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Clean air, year round.

As global concerns over air quality increases, more and more people are beginning to see the link between air pollution and health problems. There is growing evidence that supports a relationship between air pollution exposure and respiratory conditions, heart attacks, strokes, cancer and other medical issues. In the U.S. alone, air pollution is responsible for over 100,000 deaths a year, according to the Health Effects Institute’s 2019 State of Global Air.

As individuals, it is easy to feel powerless when it comes to reducing outdoor air pollution, however there are steps you can take to avoid bad air and improve the quality of air that you breathe in each day. Awareness is the key, and when you better understand how you are exposed to air pollution, you can figure out the best ways to steer clear. We have compiled some of our top air quality tips that you can use to start breathing easier today.

What causes air pollution?

Air pollution stems from a variety of sources, both natural and man-made. To increase public awareness, news reports of the health effects of exposure to air pollution has increased in recent years—as a result, we now have a good understanding of where most air pollution comes from.

When it comes to outdoor air pollution, some of the primary sources include:

  • Traffic exhaust: According to the EPA, some of the main pollutants from traffic exhaust include particulate matter, benzene, carbon monoxide and oxides of nitrogen. Plus, some of the compounds in exhaust fumes can react with chemicals in the air to form nitrogen dioxide and ozone, two additional pollutants with known health effects.
  • Industrial pollution: Pollutants from industrial complexes can include carbon monoxide, ozone, volatile organic compounds (VOCs), heavy metals and polycyclic aromatic hydrocarbons (PAH). These harmful substances can be absorbed by your skin as well as your respiratory system (Eom et al., 2018).
  • Combustion: Combustion, whether from coal burning, wildfires, outdoor barbecues or indoor fires, produces a host of airborne pollutants, including carbon monoxide, gaseous chemicals and particulate matter, according to the EPA.
  • Weather: The weather can also have a significant impact on the concentration of pollutants in the air. According to the National Weather Service (NWS), sunshine can react with compounds in the air to form smog, and higher air temperatures can speed up these reactions. Additionally, a phenomenon called “temperature inversion” can trap surface air near the ground and keep it from rising. When the air becomes stagnant during an inversion, pollutant concentrations can build up to dangerous levels.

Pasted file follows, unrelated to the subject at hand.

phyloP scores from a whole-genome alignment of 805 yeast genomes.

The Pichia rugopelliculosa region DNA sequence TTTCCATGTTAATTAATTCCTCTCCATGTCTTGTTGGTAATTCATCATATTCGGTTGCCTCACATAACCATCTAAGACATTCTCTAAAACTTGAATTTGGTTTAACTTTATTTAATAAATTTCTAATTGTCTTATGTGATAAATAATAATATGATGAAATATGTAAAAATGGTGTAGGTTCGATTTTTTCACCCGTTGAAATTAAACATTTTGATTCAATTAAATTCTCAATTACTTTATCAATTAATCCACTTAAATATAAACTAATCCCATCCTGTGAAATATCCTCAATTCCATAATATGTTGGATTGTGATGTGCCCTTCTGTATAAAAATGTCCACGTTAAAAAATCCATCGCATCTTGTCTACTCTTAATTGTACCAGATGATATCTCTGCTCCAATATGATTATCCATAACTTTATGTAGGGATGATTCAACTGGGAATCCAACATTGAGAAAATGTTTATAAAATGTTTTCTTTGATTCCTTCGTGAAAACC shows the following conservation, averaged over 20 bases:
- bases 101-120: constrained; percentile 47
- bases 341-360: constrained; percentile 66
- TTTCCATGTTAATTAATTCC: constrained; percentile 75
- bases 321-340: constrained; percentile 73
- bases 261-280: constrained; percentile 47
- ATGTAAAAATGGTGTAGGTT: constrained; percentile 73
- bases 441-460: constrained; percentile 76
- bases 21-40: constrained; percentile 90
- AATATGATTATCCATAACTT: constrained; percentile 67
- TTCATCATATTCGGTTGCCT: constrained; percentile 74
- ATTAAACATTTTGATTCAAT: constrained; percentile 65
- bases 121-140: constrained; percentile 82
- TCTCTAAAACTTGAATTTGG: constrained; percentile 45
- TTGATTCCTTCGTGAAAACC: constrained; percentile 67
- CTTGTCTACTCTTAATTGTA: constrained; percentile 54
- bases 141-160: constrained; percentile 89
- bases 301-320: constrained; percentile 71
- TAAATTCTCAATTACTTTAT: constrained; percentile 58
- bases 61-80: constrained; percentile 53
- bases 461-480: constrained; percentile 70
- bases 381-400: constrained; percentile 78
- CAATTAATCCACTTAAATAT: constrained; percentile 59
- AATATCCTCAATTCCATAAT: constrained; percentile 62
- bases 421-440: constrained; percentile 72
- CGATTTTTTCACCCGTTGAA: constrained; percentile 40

Indoor air pollution can be just as harmful to your health as outdoor air pollution, this can be because of poor ventilation causing further buildup of indoor air pollutants. Common causes of indoor air pollution include:

  • Smoke in the area: Outdoor smoke can come from wildfires, barbecues and firewood burning. Additionally, car exhaust fumes and smog can be a problem for those that live or work near busy roads. When outdoor air pollution is high, pollutants can easily come inside through open windows and doors, decreasing your indoor air quality.
  • Cooking: You may be surprised by the many sources of pollution in the kitchen. Whether you are cooking with a natural gas stove, deep frying on an electric stove, or cleaning your oven, you could be creating harmful levels of pollution in your home. A 2001 report published by the California Air Resources Board (ARB) found that normal cooking activities can quickly cause kitchen air to exceed their Indoor Air Quality (IAQ) guidelines.
  • Arts, crafts and construction projects: Whether your activities are creative, practical or both, they can create particulate matter and VOCs in your home. Air pollution sources include paints, glue, sandpaper debris and sawdust.
  • Off-gassing: New furniture, electronics, flooring and even children’s toys can off-gas, or release, harmful VOCs, such as toluene, benzene, formaldehyde and styrene.

Other sources of indoor air pollution include household cleaning products and chemicals, personal care products, pollen, pet dander and fur, dust mites and mold spores.

Outdoor air pollution solutions

Sometimes, even the most health-conscious individuals can forget to take air pollution into account when planning outdoor activities. Avoiding bad air days is especially important for children, older people, those with lung or heart conditions, and pregnant women, who may be more vulnerable to the effects of air pollution. To enjoy your time outdoors while minimizing your air pollution exposure, try the following tips: